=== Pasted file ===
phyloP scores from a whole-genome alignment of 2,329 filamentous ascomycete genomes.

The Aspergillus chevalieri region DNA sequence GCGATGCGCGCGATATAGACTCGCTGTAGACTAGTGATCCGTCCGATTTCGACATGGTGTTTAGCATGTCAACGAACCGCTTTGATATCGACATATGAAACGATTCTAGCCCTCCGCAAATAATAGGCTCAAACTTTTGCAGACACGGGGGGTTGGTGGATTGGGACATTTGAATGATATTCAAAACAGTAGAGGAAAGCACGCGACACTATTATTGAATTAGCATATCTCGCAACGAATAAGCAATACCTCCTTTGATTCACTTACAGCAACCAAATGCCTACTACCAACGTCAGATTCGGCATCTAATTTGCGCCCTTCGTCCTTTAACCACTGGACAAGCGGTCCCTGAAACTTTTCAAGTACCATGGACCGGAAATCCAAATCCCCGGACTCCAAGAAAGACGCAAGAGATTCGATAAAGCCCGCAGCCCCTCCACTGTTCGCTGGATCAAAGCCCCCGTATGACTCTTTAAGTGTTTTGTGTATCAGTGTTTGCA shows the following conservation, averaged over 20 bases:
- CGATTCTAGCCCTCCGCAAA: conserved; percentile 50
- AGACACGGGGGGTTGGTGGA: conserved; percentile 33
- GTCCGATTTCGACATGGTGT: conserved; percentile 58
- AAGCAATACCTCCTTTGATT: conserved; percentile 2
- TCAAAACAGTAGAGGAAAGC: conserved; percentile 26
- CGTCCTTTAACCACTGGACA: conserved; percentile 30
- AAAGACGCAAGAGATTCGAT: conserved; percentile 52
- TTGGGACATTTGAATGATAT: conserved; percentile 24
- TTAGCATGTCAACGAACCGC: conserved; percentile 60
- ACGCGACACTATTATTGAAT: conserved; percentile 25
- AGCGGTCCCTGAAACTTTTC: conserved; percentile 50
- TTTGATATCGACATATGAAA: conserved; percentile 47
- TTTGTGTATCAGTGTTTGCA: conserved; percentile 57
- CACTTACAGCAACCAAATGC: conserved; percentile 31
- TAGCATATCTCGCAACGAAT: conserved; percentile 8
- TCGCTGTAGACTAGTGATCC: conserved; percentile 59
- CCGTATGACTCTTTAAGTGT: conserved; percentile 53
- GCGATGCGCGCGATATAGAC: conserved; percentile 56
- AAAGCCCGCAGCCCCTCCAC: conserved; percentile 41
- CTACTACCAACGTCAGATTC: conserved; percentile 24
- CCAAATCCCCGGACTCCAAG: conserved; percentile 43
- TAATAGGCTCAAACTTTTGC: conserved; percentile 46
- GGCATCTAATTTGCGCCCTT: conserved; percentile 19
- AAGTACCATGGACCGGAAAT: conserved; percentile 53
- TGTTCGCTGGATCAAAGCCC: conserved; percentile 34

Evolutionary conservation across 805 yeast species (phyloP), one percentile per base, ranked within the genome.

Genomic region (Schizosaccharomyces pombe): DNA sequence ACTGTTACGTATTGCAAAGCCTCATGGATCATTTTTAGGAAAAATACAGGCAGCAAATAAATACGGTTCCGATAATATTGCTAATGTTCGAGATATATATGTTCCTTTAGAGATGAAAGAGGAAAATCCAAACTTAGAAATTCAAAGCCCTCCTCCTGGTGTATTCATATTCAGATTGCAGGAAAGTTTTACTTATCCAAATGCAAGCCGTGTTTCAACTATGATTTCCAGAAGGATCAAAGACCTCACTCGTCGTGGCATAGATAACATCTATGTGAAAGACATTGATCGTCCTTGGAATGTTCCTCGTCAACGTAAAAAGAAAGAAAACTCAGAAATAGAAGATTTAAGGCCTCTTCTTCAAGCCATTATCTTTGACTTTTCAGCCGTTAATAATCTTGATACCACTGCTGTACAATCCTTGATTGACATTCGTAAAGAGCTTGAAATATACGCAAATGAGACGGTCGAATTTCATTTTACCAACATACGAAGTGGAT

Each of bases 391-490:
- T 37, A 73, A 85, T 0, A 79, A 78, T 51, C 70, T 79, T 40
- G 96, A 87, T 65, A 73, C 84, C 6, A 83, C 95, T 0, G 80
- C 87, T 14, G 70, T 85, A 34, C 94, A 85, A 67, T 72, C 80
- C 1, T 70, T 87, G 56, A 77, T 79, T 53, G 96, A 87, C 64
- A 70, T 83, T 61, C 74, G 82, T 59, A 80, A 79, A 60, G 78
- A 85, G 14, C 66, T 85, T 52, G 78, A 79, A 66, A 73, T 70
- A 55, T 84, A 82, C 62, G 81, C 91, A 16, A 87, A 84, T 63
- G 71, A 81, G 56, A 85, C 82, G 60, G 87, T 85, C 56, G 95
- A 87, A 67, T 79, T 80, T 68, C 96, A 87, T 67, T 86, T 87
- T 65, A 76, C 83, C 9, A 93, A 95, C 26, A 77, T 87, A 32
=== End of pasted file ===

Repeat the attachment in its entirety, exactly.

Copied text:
phyloP scores from a whole-genome alignment of 2,329 filamentous ascomycete genomes.

The Aspergillus chevalieri region DNA sequence GCGATGCGCGCGATATAGACTCGCTGTAGACTAGTGATCCGTCCGATTTCGACATGGTGTTTAGCATGTCAACGAACCGCTTTGATATCGACATATGAAACGATTCTAGCCCTCCGCAAATAATAGGCTCAAACTTTTGCAGACACGGGGGGTTGGTGGATTGGGACATTTGAATGATATTCAAAACAGTAGAGGAAAGCACGCGACACTATTATTGAATTAGCATATCTCGCAACGAATAAGCAATACCTCCTTTGATTCACTTACAGCAACCAAATGCCTACTACCAACGTCAGATTCGGCATCTAATTTGCGCCCTTCGTCCTTTAACCACTGGACAAGCGGTCCCTGAAACTTTTCAAGTACCATGGACCGGAAATCCAAATCCCCGGACTCCAAGAAAGACGCAAGAGATTCGATAAAGCCCGCAGCCCCTCCACTGTTCGCTGGATCAAAGCCCCCGTATGACTCTTTAAGTGTTTTGTGTATCAGTGTTTGCA shows the following conservation, averaged over 20 bases:
- CGATTCTAGCCCTCCGCAAA: conserved; percentile 50
- AGACACGGGGGGTTGGTGGA: conserved; percentile 33
- GTCCGATTTCGACATGGTGT: conserved; percentile 58
- AAGCAATACCTCCTTTGATT: conserved; percentile 2
- TCAAAACAGTAGAGGAAAGC: conserved; percentile 26
- CGTCCTTTAACCACTGGACA: conserved; percentile 30
- AAAGACGCAAGAGATTCGAT: conserved; percentile 52
- TTGGGACATTTGAATGATAT: conserved; percentile 24
- TTAGCATGTCAACGAACCGC: conserved; percentile 60
- ACGCGACACTATTATTGAAT: conserved; percentile 25
- AGCGGTCCCTGAAACTTTTC: conserved; percentile 50
- TTTGATATCGACATATGAAA: conserved; percentile 47
- TTTGTGTATCAGTGTTTGCA: conserved; percentile 57
- CACTTACAGCAACCAAATGC: conserved; percentile 31
- TAGCATATCTCGCAACGAAT: conserved; percentile 8
- TCGCTGTAGACTAGTGATCC: conserved; percentile 59
- CCGTATGACTCTTTAAGTGT: conserved; percentile 53
- GCGATGCGCGCGATATAGAC: conserved; percentile 56
- AAAGCCCGCAGCCCCTCCAC: conserved; percentile 41
- CTACTACCAACGTCAGATTC: conserved; percentile 24
- CCAAATCCCCGGACTCCAAG: conserved; percentile 43
- TAATAGGCTCAAACTTTTGC: conserved; percentile 46
- GGCATCTAATTTGCGCCCTT: conserved; percentile 19
- AAGTACCATGGACCGGAAAT: conserved; percentile 53
- TGTTCGCTGGATCAAAGCCC: conserved; percentile 34

Evolutionary conservation across 805 yeast species (phyloP), one percentile per base, ranked within the genome.

Genomic region (Schizosaccharomyces pombe): DNA sequence ACTGTTACGTATTGCAAAGCCTCATGGATCATTTTTAGGAAAAATACAGGCAGCAAATAAATACGGTTCCGATAATATTGCTAATGTTCGAGATATATATGTTCCTTTAGAGATGAAAGAGGAAAATCCAAACTTAGAAATTCAAAGCCCTCCTCCTGGTGTATTCATATTCAGATTGCAGGAAAGTTTTACTTATCCAAATGCAAGCCGTGTTTCAACTATGATTTCCAGAAGGATCAAAGACCTCACTCGTCGTGGCATAGATAACATCTATGTGAAAGACATTGATCGTCCTTGGAATGTTCCTCGTCAACGTAAAAAGAAAGAAAACTCAGAAATAGAAGATTTAAGGCCTCTTCTTCAAGCCATTATCTTTGACTTTTCAGCCGTTAATAATCTTGATACCACTGCTGTACAATCCTTGATTGACATTCGTAAAGAGCTTGAAATATACGCAAATGAGACGGTCGAATTTCATTTTACCAACATACGAAGTGGAT

Each of bases 391-490:
- T 37, A 73, A 85, T 0, A 79, A 78, T 51, C 70, T 79, T 40
- G 96, A 87, T 65, A 73, C 84, C 6, A 83, C 95, T 0, G 80
- C 87, T 14, G 70, T 85, A 34, C 94, A 85, A 67, T 72, C 80
- C 1, T 70, T 87, G 56, A 77, T 79, T 53, G 96, A 87, C 64
- A 70, T 83, T 61, C 74, G 82, T 59, A 80, A 79, A 60, G 78
- A 85, G 14, C 66, T 85, T 52, G 78, A 79, A 66, A 73, T 70
- A 55, T 84, A 82, C 62, G 81, C 91, A 16, A 87, A 84, T 63
- G 71, A 81, G 56, A 85, C 82, G 60, G 87, T 85, C 56, G 95
- A 87, A 67, T 79, T 80, T 68, C 96, A 87, T 67, T 86, T 87
- T 65, A 76, C 83, C 9, A 93, A 95, C 26, A 77, T 87, A 32